There has been quite a bit of speculation on whether voters should have used Sharpies to cast their ballots in Maricopa County.
Social media posts being circulated in the Phoenix area are saying that if anyone used a Sharpie to fill out their ballot, their votes could be tossed.
We received several messages on Election Day and into Wednesday that many polling places offered Sharpies to those voting in person. However, there were reports that some Sharpie-filled ballots were not counted, while others who used ballpoint pen had no issues.
Video of voters complaining about poll workers handing them sharpies instead of pens:
— Caleb Brown (@cbreeze32) November 4, 2020
To set the record straight, Right Journalism spoke to Erika Flores, spokesperson for the Maricopa County Elections Department.
Flores said voters can use one of three types of writing utensils to cast their ballots:
You read that correctly. Sharpies are allowed. That’s because the new tabulation equipment counts votes in a such a way that bleed-throughs are not a problem.
Not only are Sharpies accepted when filling out a ballot in Maricopa County, but they are also preferred. That’s because Sharpies have the fastest drying ink.
The one color you do need to worry about is red ink. The tabulation equipment can’t read red ink.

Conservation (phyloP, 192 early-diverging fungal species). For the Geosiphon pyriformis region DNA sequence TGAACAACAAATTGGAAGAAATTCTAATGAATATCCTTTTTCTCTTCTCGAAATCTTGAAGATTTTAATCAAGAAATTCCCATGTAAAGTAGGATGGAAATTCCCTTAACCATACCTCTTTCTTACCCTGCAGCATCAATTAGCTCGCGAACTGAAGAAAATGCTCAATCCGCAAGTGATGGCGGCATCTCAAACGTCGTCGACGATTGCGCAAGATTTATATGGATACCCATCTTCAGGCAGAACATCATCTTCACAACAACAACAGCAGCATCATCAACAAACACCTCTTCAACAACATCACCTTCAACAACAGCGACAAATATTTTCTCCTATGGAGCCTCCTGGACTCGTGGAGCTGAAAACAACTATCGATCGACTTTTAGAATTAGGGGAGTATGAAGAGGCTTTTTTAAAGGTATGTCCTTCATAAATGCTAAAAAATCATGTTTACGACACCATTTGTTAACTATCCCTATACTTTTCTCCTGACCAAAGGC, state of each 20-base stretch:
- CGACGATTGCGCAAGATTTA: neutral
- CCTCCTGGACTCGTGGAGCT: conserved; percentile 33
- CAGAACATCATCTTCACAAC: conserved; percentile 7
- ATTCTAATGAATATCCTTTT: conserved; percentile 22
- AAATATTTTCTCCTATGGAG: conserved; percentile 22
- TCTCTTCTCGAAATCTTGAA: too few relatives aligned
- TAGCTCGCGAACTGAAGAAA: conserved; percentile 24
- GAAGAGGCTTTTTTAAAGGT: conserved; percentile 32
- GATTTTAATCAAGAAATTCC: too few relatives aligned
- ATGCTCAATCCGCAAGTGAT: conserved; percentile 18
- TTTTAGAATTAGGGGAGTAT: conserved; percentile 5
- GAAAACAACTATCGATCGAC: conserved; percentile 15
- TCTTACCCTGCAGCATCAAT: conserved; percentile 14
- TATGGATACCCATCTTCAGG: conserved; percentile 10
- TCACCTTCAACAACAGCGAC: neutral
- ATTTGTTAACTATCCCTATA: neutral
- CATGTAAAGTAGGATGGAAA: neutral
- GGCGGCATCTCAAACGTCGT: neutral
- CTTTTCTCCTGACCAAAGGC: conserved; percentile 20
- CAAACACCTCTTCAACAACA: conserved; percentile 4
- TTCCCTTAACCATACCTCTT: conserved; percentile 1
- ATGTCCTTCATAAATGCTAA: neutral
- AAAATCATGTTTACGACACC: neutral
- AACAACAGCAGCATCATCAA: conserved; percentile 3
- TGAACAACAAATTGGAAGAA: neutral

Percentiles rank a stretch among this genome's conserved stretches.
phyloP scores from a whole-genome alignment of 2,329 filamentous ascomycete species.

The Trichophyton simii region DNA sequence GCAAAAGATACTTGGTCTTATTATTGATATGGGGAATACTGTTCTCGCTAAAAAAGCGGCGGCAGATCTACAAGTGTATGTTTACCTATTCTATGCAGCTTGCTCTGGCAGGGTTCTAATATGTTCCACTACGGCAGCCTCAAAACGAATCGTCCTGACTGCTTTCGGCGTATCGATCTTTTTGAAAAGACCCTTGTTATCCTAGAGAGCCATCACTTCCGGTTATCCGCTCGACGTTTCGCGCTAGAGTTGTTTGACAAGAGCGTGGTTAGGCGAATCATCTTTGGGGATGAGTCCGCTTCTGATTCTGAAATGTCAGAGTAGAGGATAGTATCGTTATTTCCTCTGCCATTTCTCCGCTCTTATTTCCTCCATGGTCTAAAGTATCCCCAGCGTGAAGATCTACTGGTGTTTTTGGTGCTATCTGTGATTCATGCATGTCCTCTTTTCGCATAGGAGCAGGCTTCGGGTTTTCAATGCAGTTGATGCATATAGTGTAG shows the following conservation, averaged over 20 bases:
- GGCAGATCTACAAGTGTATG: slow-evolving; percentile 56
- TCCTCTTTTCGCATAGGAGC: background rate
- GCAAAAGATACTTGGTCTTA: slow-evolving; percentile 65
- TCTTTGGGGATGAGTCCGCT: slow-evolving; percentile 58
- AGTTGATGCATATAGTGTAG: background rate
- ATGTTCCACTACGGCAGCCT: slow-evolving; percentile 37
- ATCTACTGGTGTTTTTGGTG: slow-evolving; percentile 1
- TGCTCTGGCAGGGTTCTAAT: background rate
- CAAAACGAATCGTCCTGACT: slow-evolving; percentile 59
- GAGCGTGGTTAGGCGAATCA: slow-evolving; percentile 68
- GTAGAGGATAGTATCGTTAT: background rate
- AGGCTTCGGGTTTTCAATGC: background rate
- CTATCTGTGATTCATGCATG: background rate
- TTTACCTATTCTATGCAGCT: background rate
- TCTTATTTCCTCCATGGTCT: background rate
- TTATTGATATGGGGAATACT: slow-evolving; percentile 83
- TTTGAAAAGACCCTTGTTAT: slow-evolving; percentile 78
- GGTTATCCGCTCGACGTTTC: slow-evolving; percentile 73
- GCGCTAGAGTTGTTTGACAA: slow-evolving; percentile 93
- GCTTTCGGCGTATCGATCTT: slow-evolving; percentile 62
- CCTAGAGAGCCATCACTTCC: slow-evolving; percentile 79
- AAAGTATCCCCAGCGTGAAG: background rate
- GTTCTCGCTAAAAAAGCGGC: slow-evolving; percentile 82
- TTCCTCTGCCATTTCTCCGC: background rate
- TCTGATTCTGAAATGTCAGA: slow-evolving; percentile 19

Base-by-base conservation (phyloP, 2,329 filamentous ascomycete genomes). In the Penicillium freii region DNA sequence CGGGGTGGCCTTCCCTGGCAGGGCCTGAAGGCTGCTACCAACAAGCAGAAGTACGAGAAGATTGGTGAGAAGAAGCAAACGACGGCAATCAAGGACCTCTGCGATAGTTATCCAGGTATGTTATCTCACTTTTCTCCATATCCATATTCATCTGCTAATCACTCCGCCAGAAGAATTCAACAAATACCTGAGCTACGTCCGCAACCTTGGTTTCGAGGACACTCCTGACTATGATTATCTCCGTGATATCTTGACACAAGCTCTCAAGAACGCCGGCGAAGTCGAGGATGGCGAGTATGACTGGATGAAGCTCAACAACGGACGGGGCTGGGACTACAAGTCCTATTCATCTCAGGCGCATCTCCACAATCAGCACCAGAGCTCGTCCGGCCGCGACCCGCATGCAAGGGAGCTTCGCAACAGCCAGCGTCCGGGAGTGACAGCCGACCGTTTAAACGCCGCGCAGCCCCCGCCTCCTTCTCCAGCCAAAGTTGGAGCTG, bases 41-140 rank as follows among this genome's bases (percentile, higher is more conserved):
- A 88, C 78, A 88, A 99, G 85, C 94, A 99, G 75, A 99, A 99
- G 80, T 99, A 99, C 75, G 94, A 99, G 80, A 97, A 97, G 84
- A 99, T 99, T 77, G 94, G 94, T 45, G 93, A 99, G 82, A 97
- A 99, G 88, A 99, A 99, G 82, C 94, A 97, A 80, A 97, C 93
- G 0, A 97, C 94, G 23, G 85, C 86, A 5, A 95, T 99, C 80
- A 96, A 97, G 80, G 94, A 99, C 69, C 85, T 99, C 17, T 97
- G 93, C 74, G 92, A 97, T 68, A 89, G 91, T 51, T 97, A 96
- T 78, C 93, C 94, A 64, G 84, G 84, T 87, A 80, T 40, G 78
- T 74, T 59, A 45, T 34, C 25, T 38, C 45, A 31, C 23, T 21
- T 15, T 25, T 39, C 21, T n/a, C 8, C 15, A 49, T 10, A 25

Did you know we use Sharpies in the Vote Centers so the ink doesn’t smudge as ballots are counted onsite? New offset columns on the ballots means bleed through won’t impact your vote! Find a location before the polls close at 7 p.m. today at https://t.co/8YEmXbWyRL. pic.twitter.com/KKG2O8rQhf
— Maricopa County Elections Department (@MaricopaVote) November 3, 2020
Election judges are now instructing voters to dab the sharpie vertically once to prevent bleed through. Regardless, there have been no issues reading ballots filled out with Sharpies. Even if a Sharpie did create a large ink blot that made the ballot difficult to read, there is a process in which a judge reviews the ballot to determine the voter’s intent. The same process occurs if a voter circles or underlines the candidate.
Sharpies with the same ballot paper were used in the primaries too, but no issues were reported then, officials said.
So officially this isn’t voter fraud.
Natalie Dagenhardt is an American conservative writer who writes for Right Journalism! Natalie has described herself as a polemicist who likes to “stir up the pot,” and does not “pretend to be impartial or balanced, as broadcasters do,” drawing criticism from the left, and sometimes from the right. As a passionate journalist, she works relentlessly to uncover the corruption happening in Washington. She is a “constitutional conservative”.